The Quietus - A new rock music and pop culture website

Reviews

slowthai
Nothing Great About Britain Colin Gannon , May 28th, 2019 09:25

The debut album by always-grinning anarchist, Slowthai, traffics in everyday pain, squelchy grime, drill bassiness and woozy hip-hop, finds Colin Gannon

The Britain described by Northampton rapper Slowthai brutally and systematically crushes and demonises the poor, enriches the chumocratic ruling class, and airbrushes its wicked colonial past. Pretty much a fly-on-the-wall documentary, then.

“Hand on my heart, I swear I'm proud to be British,” the 24-year-old declares on the title track of his defiantly-titled debut, Nothing Great About Britain, a measured yet viciously ribald meditation on the contradictions at the heart of Britishness in 2019.

To pinpoint the exact moments Slowthai, known locally as Tyler Frampton, tangles with and unpacks such predicaments is unhelpful because the album is a swelling world of its own, teeming vividly with imagery of English life: union jacks hanging from bedroom windows, Eastenders’ Phil Mitchell, the neverending death-spiral of Brexit, Churchillian villains looting and hoarding wealth, as well as portraits of life growing up on a council estate in a small city. Autobiographical details are either hidden in dark corners or sprayed out in high-definition. Either way, his slang-encrusted writing packs a punch; whether he’s lampooning figures from the English Defence League to the Queen, or riffing on the emotional straitjacket of masculinity, Slowthai is the always-grinning anarchist. He raps words and banalities so dramatically that they transport you into the small town pub where people stand with eyes glued to a Premier League game.

Slowthai’s pliable voice is the guiding force on everything. Wielding a whiplash delivery, coupled with a brittle, cracking timbre – as if, at any moment, he could surrender to his knees and crumble – nothing he says ever sounds unconvincing. Even if they're tiresome, the Dizzee Rascal comparisons hold particular weight: Both are high-octane, ADHD spitters, depicting life on the fringes of English life with an impeccable clearness. Where Dizzee screwed his similarly pinched voice into spare, structural grime, Slowthai surfs across a smorgasbord of squelchy grime, drill bassiness and woozy hip-hop.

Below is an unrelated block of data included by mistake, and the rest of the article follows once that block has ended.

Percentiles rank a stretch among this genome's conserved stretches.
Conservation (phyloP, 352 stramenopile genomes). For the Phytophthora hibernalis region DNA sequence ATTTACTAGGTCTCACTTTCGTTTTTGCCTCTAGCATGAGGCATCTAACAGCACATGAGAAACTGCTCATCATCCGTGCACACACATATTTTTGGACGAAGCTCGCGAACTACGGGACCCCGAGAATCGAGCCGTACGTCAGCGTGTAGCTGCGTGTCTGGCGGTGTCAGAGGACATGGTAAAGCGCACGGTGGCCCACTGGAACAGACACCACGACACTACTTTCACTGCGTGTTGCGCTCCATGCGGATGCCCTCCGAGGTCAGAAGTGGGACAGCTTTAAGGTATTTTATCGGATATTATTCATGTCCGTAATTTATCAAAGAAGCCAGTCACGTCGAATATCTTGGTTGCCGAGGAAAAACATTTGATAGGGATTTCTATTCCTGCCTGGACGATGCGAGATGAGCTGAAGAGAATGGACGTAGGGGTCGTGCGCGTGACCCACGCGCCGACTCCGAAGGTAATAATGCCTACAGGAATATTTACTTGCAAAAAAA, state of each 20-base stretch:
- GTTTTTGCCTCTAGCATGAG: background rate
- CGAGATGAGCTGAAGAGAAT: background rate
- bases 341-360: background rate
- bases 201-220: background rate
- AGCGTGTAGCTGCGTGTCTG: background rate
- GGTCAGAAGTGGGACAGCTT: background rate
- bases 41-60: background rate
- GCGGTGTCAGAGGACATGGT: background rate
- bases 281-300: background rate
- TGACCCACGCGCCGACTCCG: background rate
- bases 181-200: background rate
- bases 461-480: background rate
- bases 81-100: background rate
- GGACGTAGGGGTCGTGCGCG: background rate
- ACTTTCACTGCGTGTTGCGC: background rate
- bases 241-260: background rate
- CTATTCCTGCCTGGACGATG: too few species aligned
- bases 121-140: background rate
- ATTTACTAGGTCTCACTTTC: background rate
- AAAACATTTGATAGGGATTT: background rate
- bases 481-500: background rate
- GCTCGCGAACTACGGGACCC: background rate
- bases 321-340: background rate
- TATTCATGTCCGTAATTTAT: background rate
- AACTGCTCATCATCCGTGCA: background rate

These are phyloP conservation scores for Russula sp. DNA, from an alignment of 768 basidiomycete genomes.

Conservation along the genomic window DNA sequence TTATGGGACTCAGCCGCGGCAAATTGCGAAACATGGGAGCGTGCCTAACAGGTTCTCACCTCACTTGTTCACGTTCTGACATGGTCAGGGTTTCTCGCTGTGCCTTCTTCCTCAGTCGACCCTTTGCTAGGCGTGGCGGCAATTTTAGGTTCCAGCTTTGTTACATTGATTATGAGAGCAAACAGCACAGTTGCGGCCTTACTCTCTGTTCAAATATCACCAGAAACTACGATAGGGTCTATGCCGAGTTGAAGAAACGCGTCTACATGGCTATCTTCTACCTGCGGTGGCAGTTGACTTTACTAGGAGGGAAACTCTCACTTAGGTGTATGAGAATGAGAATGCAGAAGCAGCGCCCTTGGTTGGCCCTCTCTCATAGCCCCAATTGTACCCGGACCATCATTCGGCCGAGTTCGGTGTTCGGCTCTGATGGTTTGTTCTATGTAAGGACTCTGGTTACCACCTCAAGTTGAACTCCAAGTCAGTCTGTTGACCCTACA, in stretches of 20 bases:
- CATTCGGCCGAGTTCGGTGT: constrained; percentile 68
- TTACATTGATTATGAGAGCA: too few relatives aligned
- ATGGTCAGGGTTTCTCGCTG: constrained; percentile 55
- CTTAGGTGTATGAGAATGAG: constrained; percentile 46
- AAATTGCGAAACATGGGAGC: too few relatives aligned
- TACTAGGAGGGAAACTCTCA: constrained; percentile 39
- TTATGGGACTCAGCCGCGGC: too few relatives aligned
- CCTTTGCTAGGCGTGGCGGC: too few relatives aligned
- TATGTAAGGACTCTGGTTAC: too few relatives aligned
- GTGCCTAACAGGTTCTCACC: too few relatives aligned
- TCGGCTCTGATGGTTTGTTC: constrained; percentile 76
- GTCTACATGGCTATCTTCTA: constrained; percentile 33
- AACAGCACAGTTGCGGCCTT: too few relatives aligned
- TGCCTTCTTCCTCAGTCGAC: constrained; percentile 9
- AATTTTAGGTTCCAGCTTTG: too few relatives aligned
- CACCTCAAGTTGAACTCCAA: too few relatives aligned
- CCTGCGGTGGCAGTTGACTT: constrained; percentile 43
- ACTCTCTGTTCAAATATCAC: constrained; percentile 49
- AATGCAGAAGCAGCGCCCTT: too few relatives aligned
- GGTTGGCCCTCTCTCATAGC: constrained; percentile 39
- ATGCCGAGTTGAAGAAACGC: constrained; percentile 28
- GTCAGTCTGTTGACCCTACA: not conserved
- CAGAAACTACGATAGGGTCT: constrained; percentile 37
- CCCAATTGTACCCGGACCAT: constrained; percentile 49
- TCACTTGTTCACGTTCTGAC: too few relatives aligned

On twinkling highlight ‘Gorgeous’, his vocals gyrate atop stacked viscous keys and chopped vocals with irresistible conviction. The production of Kwes Darko is smudged all over, with contributions from producer Mura Masa on the Sleaford Mods-esque electro-punk of 'Doorman' and the punk band Slaves on 'Missing’ – a rare blip not helped by its chintzy beat and stiff hook, numbing to the point of inane. If you squint, you’ll hear nostalgic vibrations of ‘90s UK garage (‘Toaster’), trip-hop (‘Missing’) and early grime (‘Dead Leaves’).The sparse realism of The Streets’ Mike Skinner comes to mind during more self-serious moments, along with the edgy, warehouse brio of The Prodigy’s Keith Flint, an early idol of Frampton’s. The midsection of the album is a slower and more pensive detour, stunting some of the album's momentum but laying out some of Slowthai's most deeply felt lines. Feeling worthless on the closest thing resembling a love song, 'Crack', he laments on the lithe hook: “You're too sweet like grapefruits / Too sweet, bitter whilst I faced you.”

There are myriad pitfalls to an ostensibly political album, but Slowthai traffics in enough emotional honesty and genuinely mercurial songwriting to dodge the trap doors. Actually, the album scans more as kitchen-sink realism than socially conscious rap. On ‘Northampton's Child’, the heartfelt album closer, Slowthai earnestly details life traumas without the clichéd presence of sullen keys or slow, campfire guitars. The devastating death of his baby brother in 2001 burdens much of the emotional weight. And by telling the story from his mother’s perspective as much as his, hues of the auteurship of Shane Meadows emerge in some of the painfully normal, everyday imagery.

In the zany video for the snotty and gloriously pugilistic title track, as bittersweet a banger as you'll hear about patriotism, Slowthai stands outside a council estate brandishing a sword, wearing a printed white t-shirt displaying an eyeless photograph of Theresa May. With royal poise, he places the weapon on the shoulders of black-hooded souls from lost cities and forgotten towns. These ordinary town folk, he seems to suggest, are the real knights.

If you love our features, news and reviews, please support what we do with a one-off or regular donation. Year-on-year, our corporate advertising is down by around 90% - a figure that threatens to sink The Quietus. Hit this link to find out more and keep on Black Sky Thinking.